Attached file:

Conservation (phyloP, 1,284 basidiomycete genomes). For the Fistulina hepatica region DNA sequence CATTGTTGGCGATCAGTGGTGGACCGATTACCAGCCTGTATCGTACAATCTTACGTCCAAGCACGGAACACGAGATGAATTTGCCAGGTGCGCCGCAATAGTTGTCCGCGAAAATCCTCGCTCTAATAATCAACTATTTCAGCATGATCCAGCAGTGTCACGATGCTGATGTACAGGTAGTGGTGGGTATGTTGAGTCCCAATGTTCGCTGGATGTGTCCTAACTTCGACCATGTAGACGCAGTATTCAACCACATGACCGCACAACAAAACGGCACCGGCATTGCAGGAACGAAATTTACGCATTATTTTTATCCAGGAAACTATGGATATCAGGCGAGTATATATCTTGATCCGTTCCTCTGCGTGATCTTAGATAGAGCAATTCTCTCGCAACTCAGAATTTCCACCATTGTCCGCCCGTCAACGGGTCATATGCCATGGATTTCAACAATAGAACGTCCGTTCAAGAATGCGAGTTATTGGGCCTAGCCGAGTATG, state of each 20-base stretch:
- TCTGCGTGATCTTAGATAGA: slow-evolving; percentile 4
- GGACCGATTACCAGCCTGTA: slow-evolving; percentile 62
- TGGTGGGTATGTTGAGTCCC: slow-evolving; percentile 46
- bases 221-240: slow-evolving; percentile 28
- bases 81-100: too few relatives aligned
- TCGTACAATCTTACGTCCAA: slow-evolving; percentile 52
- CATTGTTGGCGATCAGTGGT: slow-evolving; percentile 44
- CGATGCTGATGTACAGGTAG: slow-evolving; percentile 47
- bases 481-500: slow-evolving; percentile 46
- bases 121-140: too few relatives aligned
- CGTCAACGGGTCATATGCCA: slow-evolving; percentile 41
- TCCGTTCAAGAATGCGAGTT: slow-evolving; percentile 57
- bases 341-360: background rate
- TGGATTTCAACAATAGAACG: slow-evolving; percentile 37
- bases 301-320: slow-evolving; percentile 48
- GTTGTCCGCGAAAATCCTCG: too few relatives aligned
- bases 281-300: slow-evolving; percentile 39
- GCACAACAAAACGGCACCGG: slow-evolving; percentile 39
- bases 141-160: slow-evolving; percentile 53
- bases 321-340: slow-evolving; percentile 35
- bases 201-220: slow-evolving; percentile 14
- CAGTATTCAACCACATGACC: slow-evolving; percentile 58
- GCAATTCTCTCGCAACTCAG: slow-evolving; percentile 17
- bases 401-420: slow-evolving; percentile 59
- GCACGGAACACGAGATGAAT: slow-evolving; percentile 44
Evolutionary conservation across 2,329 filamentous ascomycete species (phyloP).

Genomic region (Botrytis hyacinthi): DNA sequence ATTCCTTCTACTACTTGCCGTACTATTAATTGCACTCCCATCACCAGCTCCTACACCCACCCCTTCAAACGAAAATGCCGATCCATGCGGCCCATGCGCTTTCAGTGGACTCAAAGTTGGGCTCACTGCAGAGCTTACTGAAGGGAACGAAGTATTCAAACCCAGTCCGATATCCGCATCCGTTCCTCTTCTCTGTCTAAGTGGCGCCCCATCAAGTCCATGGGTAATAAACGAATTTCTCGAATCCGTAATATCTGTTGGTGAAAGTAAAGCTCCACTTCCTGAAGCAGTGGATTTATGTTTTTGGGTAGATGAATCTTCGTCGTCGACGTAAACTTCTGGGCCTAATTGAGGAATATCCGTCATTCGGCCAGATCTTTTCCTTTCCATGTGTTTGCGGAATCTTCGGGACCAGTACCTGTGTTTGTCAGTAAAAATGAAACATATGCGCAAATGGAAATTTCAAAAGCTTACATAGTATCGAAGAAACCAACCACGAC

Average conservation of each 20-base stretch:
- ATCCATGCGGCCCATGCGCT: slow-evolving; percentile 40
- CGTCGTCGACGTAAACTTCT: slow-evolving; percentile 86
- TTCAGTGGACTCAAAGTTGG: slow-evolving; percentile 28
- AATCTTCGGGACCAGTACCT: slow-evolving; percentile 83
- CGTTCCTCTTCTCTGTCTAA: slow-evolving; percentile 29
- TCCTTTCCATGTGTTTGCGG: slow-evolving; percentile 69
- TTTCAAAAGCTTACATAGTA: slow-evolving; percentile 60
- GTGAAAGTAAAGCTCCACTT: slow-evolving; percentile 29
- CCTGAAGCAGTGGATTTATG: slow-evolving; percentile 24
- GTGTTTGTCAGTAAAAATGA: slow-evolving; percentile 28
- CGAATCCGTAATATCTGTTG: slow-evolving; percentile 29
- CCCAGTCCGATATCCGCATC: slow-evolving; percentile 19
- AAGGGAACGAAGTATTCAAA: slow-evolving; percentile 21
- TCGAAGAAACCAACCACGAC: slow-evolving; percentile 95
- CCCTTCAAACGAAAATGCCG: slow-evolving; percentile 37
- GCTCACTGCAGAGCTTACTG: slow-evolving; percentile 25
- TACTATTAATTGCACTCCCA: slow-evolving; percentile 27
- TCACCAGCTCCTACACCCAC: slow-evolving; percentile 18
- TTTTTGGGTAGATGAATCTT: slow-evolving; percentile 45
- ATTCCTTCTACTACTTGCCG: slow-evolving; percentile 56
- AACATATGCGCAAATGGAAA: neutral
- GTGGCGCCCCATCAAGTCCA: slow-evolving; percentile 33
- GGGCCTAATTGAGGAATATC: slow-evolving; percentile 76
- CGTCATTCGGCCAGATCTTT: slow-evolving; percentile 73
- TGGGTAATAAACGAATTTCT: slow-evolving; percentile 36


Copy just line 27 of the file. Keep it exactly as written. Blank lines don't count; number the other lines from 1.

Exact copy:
Evolutionary conservation across 2,329 filamentous ascomycete species (phyloP).